Frogs can be found on every continent, with the exception of Antarctica. Being cold-blooded amphibians, most frog species inhabit warm climates. However, several species of frogs have adapted to survive in freezing weather by hibernating.
All Kinds of Frogs
There are more than 4,700 frog species found throughout the world. The majority of species are found in moist tropical climates. Frogs fall into one of three categories depending on the habitat they are typically found in: terrestrial, arboreal or aquatic. Many frog species live in temperate climates that have winters, and hibernation during the cold months is key to their survival. Only six species of frog are known to survive freezing temperatures and belong to the families Hylidae and Ranidae.
The wood frog ( Lithobates sylvatica ) is one species of terrestrial frog that has adapted to survive cold winters. This species is found as far south as Georgia and northward into Canada and Alaska. It is the only species of frog found in the Arctic Circle. During the winter, up to 45 percent of the frog's body actually freezes. Breathing and heartbeat stop. The frog spends a few months in this state before thawing out in the spring.
The rarely seen spring peeper (Pseudacris crucifer) is another species of frog with the unique ability to survive freezing during hibernation. This frog is so named for his loud, distinctive call that he emits during the start of spring. The spring peeper has a range as far south as the Gulf Coast and as far north as the Hudson Bay. The forest dwelling frog can climb trees but spends most of his time on the ground.
Western Chorus Frog
The western chorus frog ( Pseudacris triseriata ) inhabits a range that extends from southern Quebec down to Oklahoma. The primary habitats of this species are marshes and meadows, but the frog can occasionally be found in agricultural fields and forested areas. Like his relative the spring peeper, the chorus frog is known for his distinctive call that sounds similar to that of running your finger along a fine-toothed comb. Not all specimens are subject to freezing winters, but those that are survive.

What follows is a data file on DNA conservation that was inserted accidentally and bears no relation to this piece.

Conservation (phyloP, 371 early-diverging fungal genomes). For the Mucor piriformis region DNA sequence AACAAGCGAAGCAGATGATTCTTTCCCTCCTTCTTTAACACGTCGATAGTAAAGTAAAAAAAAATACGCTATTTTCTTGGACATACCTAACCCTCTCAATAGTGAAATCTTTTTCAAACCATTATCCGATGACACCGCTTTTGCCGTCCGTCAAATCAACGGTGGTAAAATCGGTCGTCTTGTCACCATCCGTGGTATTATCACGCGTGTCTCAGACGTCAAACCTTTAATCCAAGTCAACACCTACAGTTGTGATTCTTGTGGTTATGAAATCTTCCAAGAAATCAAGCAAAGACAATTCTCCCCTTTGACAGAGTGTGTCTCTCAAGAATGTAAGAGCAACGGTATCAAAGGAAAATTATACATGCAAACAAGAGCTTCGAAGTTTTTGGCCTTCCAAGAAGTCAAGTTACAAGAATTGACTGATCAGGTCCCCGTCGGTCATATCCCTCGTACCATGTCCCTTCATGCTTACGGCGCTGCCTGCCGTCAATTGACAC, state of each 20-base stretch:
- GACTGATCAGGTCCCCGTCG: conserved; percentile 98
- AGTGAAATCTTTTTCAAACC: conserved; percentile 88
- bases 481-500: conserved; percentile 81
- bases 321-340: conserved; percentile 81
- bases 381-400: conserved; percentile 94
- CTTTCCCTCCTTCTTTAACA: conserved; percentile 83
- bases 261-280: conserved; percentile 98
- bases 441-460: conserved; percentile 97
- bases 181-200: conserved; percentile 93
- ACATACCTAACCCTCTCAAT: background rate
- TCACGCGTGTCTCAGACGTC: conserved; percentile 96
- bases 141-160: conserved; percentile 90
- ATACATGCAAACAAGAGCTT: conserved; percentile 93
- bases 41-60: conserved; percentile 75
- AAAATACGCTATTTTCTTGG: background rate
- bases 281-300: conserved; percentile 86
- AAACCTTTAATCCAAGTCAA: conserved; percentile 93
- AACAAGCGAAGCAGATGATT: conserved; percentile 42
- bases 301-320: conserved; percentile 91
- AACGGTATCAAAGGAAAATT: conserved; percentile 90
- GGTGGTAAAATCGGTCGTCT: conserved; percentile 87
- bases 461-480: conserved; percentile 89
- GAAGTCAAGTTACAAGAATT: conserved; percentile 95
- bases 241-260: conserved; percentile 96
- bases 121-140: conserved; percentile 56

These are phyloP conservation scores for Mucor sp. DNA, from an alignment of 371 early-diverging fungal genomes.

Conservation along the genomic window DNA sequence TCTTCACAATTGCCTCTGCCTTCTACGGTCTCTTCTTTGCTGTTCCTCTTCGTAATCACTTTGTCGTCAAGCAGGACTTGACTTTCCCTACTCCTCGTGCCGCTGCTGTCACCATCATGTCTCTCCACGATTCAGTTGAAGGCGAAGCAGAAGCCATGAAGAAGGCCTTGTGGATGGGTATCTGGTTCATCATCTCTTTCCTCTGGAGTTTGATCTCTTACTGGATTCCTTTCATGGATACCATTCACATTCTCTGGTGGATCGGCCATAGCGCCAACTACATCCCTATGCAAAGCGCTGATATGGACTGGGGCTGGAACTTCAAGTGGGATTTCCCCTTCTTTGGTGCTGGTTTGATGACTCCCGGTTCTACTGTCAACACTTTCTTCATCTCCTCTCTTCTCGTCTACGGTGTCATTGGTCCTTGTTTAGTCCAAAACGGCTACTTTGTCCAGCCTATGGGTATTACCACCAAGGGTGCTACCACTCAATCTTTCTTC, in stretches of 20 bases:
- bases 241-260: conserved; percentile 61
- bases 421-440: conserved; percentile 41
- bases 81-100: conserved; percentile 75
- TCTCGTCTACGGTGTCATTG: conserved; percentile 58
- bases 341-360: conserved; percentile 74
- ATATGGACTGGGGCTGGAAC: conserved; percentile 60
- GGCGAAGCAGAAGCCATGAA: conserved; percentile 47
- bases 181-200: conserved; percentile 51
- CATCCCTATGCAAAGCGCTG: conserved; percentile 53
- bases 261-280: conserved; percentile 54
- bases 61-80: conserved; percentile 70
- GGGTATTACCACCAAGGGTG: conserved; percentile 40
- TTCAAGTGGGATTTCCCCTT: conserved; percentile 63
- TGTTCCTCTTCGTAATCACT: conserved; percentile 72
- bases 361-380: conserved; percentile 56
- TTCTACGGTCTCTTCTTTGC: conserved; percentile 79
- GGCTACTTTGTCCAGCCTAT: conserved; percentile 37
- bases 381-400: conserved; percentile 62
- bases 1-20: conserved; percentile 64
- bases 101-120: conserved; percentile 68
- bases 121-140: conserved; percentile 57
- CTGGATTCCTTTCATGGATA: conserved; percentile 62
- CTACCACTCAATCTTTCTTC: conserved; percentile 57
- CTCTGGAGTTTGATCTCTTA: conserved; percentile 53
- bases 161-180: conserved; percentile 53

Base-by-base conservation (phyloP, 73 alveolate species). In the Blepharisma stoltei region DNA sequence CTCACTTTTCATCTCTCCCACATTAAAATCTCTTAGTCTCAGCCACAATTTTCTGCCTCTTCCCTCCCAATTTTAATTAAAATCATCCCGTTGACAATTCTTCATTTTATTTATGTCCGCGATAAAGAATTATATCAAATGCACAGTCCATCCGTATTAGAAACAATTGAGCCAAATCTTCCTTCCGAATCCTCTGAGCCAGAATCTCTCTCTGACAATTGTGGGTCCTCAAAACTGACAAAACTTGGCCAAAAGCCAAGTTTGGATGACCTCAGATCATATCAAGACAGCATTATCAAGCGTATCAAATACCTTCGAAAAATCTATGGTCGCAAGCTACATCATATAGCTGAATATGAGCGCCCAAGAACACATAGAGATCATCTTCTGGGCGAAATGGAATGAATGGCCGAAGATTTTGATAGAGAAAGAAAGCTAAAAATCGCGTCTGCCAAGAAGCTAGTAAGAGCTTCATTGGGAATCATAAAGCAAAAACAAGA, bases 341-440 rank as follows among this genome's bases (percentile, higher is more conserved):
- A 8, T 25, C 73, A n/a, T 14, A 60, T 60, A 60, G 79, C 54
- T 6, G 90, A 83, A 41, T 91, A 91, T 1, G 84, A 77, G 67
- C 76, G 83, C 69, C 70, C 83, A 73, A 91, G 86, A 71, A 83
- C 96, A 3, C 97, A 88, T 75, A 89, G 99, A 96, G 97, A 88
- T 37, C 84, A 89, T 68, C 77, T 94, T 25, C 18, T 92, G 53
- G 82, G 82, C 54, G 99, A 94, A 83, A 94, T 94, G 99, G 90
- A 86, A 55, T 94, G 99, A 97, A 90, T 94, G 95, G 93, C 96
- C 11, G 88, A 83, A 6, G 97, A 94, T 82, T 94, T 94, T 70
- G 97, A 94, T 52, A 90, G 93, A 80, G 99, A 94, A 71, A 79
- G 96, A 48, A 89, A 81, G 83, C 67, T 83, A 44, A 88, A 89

Gray Tree Frog
Two known species of gray tree frog are able to survive freezing. The common gray treefrog (Hyla versicolor) has twice the number of chromosomes as the Cope's gray tree frog (Hyla chrysoscelis), but otherwise these two species are identical in appearance. The two species also have different-sounding calls. Both species survive freezing temperatures in the same manner as other frogs, which is by possessing a high volume of glycerol in their blood.
European Common Frogs
The European common frog (Rana temporaria) is another adaptable species capable of surviving harsh winters and the only known species outside of North America known to do so. While European frogs can be found throughout the continent, those living in colder climates live for up to 12 years while other members of the species that reside in more temperate regions live up to just five years. Those living in colder regions also grow bigger. Some pairs of cold weather European frogs even hibernate in mating position so eggs are fertilized as soon as warm weather arrives.
- Animal Diversity Web: Gray Treefrog
- Exploratorium: The Amazing Adaptable Frogs
- Defenders of Wildlife: Frogs - Basic Facts
- University of Florida: Central Florida's Frogs
- Animal Planet: Frogs
- Animal Diversity Web: Wood frog
- National Geographic: Spring Peeper
- National Geographic: Snow Frogs
- Live Science: Can Frogs Survive Being Frozen?
- Animal Diversity Web: Western Chorus Frog
Currently living in Austin, Texas, Alexander Harris is a business journalist covering the self storage industry for SpareFoot.com and SelfStorage.com. Harris previously wrote daily news for RichmondBizSense.com, a business journal in his hometown of Richmond, Va. His work has appeared in various other publications including "Philadelphia Citypaper," Stateline.org, "RVA Magazine" and the "Virginian-Pilot." Harris holds a mass communications degree from Virginia Commonwealth University.